Mark 11:1-11 – An unbroken colt “on which no one has ever sat.” The mention of the cleansing of the temple happens the next day, not the same day. There is no mention of the children.
Luke 19:29-40 – A whole multitude of his disciples were praising God with a loud voice. Their ascription of praise sounds familiar to the angelic announcement at Jesus’ birth. The Pharisees rebuke Jesus and challenge him to silence his worshipers. He beautifully challenges them by the jarring statement: If they stopped and were silent, the very stones would cry out.
John 12:12-19 – The one who comes in the name of the Lord is the King of Israel. His presence and coming banishes fear and brings salvation. There is a unique reference in this passage to the crowd that witnessed the raising of Lazarus was bearing witness to who he was upon his entry in to Jerusalem.
5. Proof of Memory of the Passage
What verse or parallel verse will you memorize?
and they said to him, “Do you hear what these are saying?” And Jesus said to them, “Yes; have you never read, “ ‘Out of the mouth of infants and nursing babies you have prepared praise’?”
The Holy Bible: English Standard Version. (2016). (Mt 21:16). Wheaton, IL: Crossway Bibles.
6. Pray the Passage
Based upon what you have discovered, what will you pray back to the Lord?
- As we ride with our humble Lord into the fickle and rebellious city, may His humility bring us to our knees in repentance and burn out of us the burdensome beast of pride.
- Do such a deep, transformative work in our heart that we are moved to put all that we are and all that we have under Your sway and rule, for you are the gentle King of glory. Grant us to hold nothing back in yielding all to your lordship.
- Send the Holy Spirit among us and do again wonderful things among your people. Apply the healing balm of your gospel to all of our hearts. Grant sight to those that are spiritually blind. Heal those whose hearts have been hurt and now walk with a spiritual limp.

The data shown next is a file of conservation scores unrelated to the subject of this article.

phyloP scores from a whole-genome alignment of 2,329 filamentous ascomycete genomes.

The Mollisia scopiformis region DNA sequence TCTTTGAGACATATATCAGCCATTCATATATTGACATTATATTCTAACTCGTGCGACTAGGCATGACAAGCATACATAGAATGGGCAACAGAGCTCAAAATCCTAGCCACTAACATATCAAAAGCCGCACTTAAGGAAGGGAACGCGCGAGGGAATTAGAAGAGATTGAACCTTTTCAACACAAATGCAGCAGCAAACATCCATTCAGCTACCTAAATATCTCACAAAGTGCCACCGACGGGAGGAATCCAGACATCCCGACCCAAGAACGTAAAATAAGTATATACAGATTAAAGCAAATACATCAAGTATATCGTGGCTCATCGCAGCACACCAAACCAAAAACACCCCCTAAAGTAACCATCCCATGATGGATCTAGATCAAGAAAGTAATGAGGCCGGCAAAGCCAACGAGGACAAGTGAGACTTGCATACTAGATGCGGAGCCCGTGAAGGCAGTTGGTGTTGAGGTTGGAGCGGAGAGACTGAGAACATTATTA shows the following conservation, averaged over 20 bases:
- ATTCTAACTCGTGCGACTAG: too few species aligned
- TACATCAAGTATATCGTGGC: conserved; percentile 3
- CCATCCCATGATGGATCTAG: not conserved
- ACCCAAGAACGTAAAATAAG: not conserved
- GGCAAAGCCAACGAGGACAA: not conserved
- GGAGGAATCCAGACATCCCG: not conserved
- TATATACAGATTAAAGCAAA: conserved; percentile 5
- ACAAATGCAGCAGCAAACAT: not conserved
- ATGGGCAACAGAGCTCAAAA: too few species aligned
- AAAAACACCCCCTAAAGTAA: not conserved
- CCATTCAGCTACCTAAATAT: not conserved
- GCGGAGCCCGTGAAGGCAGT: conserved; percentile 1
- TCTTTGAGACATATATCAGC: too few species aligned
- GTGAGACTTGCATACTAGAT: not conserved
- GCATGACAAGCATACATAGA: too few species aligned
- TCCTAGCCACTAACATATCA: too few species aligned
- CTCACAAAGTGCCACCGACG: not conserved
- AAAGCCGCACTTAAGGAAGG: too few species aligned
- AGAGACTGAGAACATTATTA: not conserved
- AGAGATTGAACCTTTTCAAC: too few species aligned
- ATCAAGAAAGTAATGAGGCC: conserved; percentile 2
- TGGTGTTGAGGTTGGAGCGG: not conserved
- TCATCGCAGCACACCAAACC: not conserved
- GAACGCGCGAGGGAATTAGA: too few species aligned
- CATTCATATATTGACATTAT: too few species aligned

- Please send from your presence times of spiritual refreshing and purify us so that we live for your praise and not for anyone or anything else.
- Overturn and root out of our lives any commitment, value, priority, relationship, action, thoughts, or attitudes that diminish your greatness and hinder us from living supremely devoted to you.
- Raise up oh Lord a new generation of fervent, uninhibited, and zealous worshipers. May the older generations model what this looks like, rather than continuing to allow a consuming self-consciousness to hinder us in our worship of you!
- Save us, cleanse us, and heal us for the glory of your great name and our eternal flourishing. For we pray in the name of our humble King, great Priest, and final Prophet – Jesus Christ our Lord, AMEN!
7. Prize the Passage
Prize what you have learned by sharing with others what the Lord has taught you. What is one thought from this passage which you can share with others?
The crowds ask: “Who is this?” Jesus Christ is the true Messiah because He comes as a gentle and humble King to rescue us, cleanse us and heal us so that we might fervently worship Him now and flourish forever in His peaceable kingdom.